YouTube said it has paid the music industry £794 million ($1 billion) in royalties in 2016, but according to the record companies, that royalty is not enough. The spat started when Robert Kyncl, YouTube’s chief business officer, posted a blog on Tuesday underling the site’s contribution to the music industry, according to the BBC.
YouTube slow in policing illegal material and pays too little
Kyncl said the video streaming giant had distributed $1 billion just in advertising royalties. He argued that free streaming is as essential as subscription sites like Spotify. The record labels, however, were not impressed.
The music industry sees free streaming sites like YouTube as villains. According to them, Google’s service does not pay a fair rate to record labels and singers and is slow to police pirated and illegal material uploaded by its users, notes the BBC. YouTube, however, disputes all these claims.
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The tussle between the music industry and free streaming sites intensified this year when YouTube’s licensing agreements with the three major record labels – Universal, Sony and Warner — came up for renewal.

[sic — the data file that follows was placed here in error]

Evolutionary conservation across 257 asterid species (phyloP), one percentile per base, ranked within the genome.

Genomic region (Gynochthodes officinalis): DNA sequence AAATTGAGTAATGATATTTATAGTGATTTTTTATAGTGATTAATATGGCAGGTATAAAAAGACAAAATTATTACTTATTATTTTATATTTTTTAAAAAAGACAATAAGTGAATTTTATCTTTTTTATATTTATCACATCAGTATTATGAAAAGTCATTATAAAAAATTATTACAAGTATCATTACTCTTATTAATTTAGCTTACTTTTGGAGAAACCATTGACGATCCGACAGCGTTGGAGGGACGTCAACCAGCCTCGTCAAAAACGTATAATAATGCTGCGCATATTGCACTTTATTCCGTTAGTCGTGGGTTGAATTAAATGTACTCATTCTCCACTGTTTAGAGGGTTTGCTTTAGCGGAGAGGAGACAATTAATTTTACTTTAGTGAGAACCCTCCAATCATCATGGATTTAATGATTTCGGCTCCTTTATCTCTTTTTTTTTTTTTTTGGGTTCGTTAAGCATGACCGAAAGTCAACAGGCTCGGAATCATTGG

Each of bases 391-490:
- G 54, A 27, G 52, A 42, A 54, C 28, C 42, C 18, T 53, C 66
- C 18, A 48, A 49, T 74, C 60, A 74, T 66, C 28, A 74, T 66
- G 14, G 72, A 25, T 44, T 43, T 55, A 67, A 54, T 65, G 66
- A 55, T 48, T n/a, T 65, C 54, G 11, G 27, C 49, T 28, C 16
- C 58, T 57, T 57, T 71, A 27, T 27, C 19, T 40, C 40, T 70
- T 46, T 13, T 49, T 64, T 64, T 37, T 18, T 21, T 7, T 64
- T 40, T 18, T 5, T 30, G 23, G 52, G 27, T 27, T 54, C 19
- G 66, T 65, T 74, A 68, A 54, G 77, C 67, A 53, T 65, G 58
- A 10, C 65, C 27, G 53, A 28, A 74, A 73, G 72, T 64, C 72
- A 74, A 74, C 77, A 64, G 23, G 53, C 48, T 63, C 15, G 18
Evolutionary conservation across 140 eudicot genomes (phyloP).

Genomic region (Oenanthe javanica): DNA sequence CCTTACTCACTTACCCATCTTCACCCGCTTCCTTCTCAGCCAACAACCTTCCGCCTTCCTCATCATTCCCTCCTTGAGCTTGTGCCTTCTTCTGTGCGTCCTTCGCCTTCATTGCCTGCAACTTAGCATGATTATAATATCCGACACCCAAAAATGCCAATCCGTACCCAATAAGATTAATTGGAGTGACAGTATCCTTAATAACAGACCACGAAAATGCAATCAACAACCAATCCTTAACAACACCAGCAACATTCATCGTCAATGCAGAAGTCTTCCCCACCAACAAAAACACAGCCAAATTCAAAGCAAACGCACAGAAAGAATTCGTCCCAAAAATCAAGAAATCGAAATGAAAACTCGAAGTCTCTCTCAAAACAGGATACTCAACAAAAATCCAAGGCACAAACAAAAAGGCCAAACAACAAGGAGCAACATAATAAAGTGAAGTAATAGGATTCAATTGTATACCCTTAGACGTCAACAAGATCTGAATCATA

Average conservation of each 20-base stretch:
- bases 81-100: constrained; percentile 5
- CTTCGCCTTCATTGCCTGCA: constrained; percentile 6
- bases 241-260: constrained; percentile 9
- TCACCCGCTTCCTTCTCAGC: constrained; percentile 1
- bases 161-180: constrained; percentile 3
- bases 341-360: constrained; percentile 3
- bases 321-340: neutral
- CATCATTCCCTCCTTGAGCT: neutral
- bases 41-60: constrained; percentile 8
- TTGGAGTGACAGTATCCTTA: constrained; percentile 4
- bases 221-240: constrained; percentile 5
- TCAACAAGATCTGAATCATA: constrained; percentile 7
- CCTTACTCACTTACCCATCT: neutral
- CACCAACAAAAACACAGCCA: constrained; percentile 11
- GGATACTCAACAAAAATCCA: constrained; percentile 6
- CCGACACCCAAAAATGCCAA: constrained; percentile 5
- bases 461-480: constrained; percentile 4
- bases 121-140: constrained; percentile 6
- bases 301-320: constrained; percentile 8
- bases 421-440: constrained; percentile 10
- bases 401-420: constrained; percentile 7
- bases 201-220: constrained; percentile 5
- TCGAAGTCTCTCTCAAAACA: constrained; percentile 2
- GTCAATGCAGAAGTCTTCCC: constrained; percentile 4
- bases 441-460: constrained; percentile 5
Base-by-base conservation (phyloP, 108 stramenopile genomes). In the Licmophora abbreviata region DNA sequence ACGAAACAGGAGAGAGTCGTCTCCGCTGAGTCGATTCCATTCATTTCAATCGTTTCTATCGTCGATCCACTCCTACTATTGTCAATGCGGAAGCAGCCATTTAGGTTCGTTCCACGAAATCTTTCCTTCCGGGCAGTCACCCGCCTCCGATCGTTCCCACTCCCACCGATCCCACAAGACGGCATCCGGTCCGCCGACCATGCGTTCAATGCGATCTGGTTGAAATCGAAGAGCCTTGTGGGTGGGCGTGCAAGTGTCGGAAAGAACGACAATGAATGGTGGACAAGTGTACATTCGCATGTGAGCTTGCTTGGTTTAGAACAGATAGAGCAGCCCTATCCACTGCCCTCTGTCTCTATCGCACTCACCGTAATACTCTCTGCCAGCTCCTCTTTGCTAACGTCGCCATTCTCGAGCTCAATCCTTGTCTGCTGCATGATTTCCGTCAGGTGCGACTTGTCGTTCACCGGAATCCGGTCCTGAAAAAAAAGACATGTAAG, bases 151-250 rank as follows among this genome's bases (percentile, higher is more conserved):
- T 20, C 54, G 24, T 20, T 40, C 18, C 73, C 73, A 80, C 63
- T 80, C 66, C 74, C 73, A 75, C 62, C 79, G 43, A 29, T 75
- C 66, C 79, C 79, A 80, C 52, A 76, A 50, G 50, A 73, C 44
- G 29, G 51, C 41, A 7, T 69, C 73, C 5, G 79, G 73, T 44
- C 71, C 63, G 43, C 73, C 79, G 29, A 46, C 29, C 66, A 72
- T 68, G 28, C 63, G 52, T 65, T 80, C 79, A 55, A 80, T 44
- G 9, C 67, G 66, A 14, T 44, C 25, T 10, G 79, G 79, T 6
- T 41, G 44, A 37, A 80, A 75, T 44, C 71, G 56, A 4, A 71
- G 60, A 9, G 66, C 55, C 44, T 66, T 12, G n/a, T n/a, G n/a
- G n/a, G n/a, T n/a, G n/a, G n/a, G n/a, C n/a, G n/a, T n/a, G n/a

Recently, the video streaming company hired Lyor Cohen, a former Warner Music executive, as its head of music. The move was seen as an attempt by the company to improve its relationship with the music industry. Cohen started working there on Monday, or a day before this post from Kyncl, notes the BBC.
Music industry slams YouTube for low royalties
Referring to Kyncl’s post, a spokesperson for the global music body IFPI said, “Google has issued more unexplained numbers on what it claims YouTube pays the music industry. The announcement gives little reason to celebrate, however. With 800 million music users worldwide, YouTube is generating revenues of just over $1 per user for the entire year.”
This “pales” in comparison to the revenues generated by other services, ranging from Spotify to Deezer to Apple, said the IFPI. Giving an example, the spokesperson said Spotify alone paid record labels around $2 billion in 2015, which is equivalent to an estimated $18 per user.
In his blog post, Kyncl did admit that the current model was not perfect. He said a lot of work needs to be done by YouTube and the music industry as a whole.
“But we are excited to see the momentum,” he added.
Nevertheless, the IFBI maintains its position, saying that YouTube is still “not paying artists and producers anything like a fair rate for music.”